In this analysis we evaluate the effect of vitamin C on tooth growth in guinea pigs using the ToothGrowth dataset. This dataset contains the growth of odontoblasts (teeth) in each of 10 guinea pigs after administration of three different dose levels of Vitamin C (0.5, 1, and 2 mg) with each of two delivery methods, orange juice (OJ) or ascorbic acid (VC).

1. Load in the data

tooth <- ToothGrowth

2. Summarise the data

First we briefly summarise the data and how this data is constructed.

# Show how the data is constructed
str(tooth)
## 'data.frame':    60 obs. of  3 variables:
##  $ len : num  4.2 11.5 7.3 5.8 6.4 10 11.2 11.2 5.2 7 ...
##  $ supp: Factor w/ 2 levels "OJ","VC": 2 2 2 2 2 2 2 2 2 2 ...
##  $ dose: num  0.5 0.5 0.5 0.5 0.5 0.5 0.5 0.5 0.5 0.5 ...
# Make dose a factor variable
tooth$dose <- as.factor(tooth$dose)

# Provide a basic summary
tooth %>% group_by(dose, supp) %>% summarise(mean = mean(len), sd = sd(len))
## # A tibble: 6 x 4
## # Groups:   dose [?]
##     dose   supp  mean       sd
##   <fctr> <fctr> <dbl>    <dbl>
## 1    0.5     OJ 13.23 4.459709
## 2    0.5     VC  7.98 2.746634
## 3      1     OJ 22.70 3.910953
## 4      1     VC 16.77 2.515309
## 5      2     OJ 26.06 2.655058
## 6      2     VC 26.14 4.797731

Next we plot the dataset, arranging the data by supp and dose.

# Plot the dataset
ggplot(tooth, aes(supp, len)) + 
        geom_boxplot(aes(fill = dose)) + 
        xlab("Suppository") +
        ylab("Length (in mm)") +
        ggtitle("The influence of suppository and dose on tooth length")

3. Test the effect of dose and suppository

The code belows subsets the ToothGrowth datset in different subsets, in order to test the effect of dose and suppository. The subsets are constructed so that each dose and method of administration is unique to each group. Next t-tests were performed to compare the data between the groups. In total 7 t-tests are done to test the difference between:

The p-values from these tests will then be stored in a variable p_sum. As we perform multiple t-tests, a correction for multiple comparisons will be done using the Bonferroni method. If the adjusted p-value was below 0.05, the null hypothesis can be rejected and there is a significant difference present between the 2 compared groups.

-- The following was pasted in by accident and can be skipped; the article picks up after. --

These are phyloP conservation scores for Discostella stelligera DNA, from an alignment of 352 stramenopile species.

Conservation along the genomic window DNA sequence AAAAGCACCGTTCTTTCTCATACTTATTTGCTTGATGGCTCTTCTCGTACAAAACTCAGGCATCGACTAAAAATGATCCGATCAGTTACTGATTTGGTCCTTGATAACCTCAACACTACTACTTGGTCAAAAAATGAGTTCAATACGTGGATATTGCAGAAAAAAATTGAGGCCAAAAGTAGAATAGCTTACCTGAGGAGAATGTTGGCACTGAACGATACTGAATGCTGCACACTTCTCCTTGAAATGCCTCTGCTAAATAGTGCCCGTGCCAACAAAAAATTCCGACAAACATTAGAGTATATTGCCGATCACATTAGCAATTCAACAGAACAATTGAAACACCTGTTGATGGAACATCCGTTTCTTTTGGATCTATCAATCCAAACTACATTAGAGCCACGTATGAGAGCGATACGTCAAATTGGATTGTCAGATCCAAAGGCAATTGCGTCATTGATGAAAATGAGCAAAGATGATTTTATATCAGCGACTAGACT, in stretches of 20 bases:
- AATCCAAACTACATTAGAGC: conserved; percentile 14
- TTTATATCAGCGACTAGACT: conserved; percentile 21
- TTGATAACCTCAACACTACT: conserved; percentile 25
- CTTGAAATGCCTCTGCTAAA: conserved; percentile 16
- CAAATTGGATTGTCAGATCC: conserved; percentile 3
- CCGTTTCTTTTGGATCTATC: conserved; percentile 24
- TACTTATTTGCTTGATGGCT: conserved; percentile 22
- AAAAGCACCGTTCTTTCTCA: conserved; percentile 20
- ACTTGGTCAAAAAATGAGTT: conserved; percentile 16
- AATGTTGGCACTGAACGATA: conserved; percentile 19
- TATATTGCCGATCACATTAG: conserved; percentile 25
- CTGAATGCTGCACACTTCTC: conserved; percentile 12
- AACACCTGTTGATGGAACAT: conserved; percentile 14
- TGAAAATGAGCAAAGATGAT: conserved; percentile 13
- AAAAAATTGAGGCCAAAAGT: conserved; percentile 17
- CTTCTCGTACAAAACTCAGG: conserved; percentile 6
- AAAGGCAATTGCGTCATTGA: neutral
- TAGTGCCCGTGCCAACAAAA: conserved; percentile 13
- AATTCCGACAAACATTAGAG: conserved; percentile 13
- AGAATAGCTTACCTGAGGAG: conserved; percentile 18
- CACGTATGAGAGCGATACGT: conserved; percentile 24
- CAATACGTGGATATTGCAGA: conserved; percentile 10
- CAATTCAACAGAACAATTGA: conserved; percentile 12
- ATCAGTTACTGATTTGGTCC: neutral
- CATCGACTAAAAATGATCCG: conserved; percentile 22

# Construct the subsets by filtering per dose and supp
OJ_05 <- filter(tooth, dose == 0.5 & supp == "OJ")
OJ_10 <- filter(tooth, dose == 1 & supp == "OJ")
OJ_20 <- filter(tooth, dose == 2 & supp == "OJ")

VC_05 <- filter(tooth, dose == 0.5 & supp == "VC")
VC_10 <- filter(tooth, dose == 1 & supp == "VC")
VC_20 <- filter(tooth, dose == 2 & supp == "VC")

# Perform t-tests on the subsets
test_OJ_05_10 <- t.test(OJ_05$len, OJ_10$len)
test_OJ_10_20 <- t.test(OJ_10$len, OJ_20$len)

test_VC_05_10 <- t.test(VC_05$len, VC_10$len)
test_VC_10_20 <- t.test(VC_10$len, VC_20$len)

test_OJ_VC_05 <- t.test(OJ_05$len, VC_05$len)
test_OJ_VC_10 <- t.test(OJ_10$len, VC_10$len)
test_OJ_VC_20 <- t.test(OJ_20$len, VC_20$len)

# Collect the p-values from the t-tests
sum_p <- as.data.frame(cbind(c(test_OJ_05_10$data.name, test_OJ_10_20$data.name, test_VC_05_10$data.name, test_VC_10_20$data.name, test_OJ_VC_05$data.name, test_OJ_VC_10$data.name, test_OJ_VC_20$data.name),  c(test_OJ_05_10$p.value, test_OJ_10_20$p.value, test_VC_05_10$p.value, test_VC_10_20$p.value, test_OJ_VC_05$p.value, test_OJ_VC_10$p.value, test_OJ_VC_20$p.value)), stringsAsFactors = FALSE)

# Adjust the column names
colnames(sum_p) <- c("test", "p_value")

# Correct for multiple comparisons
sum_p$adjusted_p <- round(p.adjust(sum_p$p_value, method = "bonferroni"), 4)

# For a better overview, display the significant differences
sum_p$significant <- sum_p$adjusted_p < 0.05

# Display the result
sum_p
##                      test                 p_value adjusted_p significant
## 1 OJ_05$len and OJ_10$len    0.000087849190551615     0.0006        TRUE
## 2 OJ_10$len and OJ_20$len      0.0391951420462442     0.2744       FALSE
## 3 VC_05$len and VC_10$len 0.000000681101770286506     0.0000        TRUE
## 4 VC_10$len and VC_20$len   0.0000915560305663865     0.0006        TRUE
## 5 OJ_05$len and VC_05$len      0.0063586067640968     0.0445        TRUE
## 6 OJ_10$len and VC_10$len     0.00103837587229988     0.0073        TRUE
## 7 OJ_20$len and VC_20$len       0.963851588723373     1.0000       FALSE

4. Conclusions

The effect on tooth growth is significantly larger (p < 0.05) when the dosage of supplement is increased from 0.5 mg to 1.0 mg, for both delivery methods. At lower dosages (0.5 and 1.0 mg) the OJ delivery method appears to be more effective, as the length of tooth growth is significantly lower when the supplement is administered through VC. At a higher dosage (2.0 mg) there is no significant difference present between the 2 delivery methods. The highest dosage also has the largest effect on tooth growth, with a mean of 26.06 +/- 2.66 mg for the OJ delivery method and a mean of 26.14 +/- 4.8 mg for the VC delivery method. Although this high dose does not significantly differ (p > 0.05) from the medium dose in the OJ delivery method, this is the case for the VC delivery method.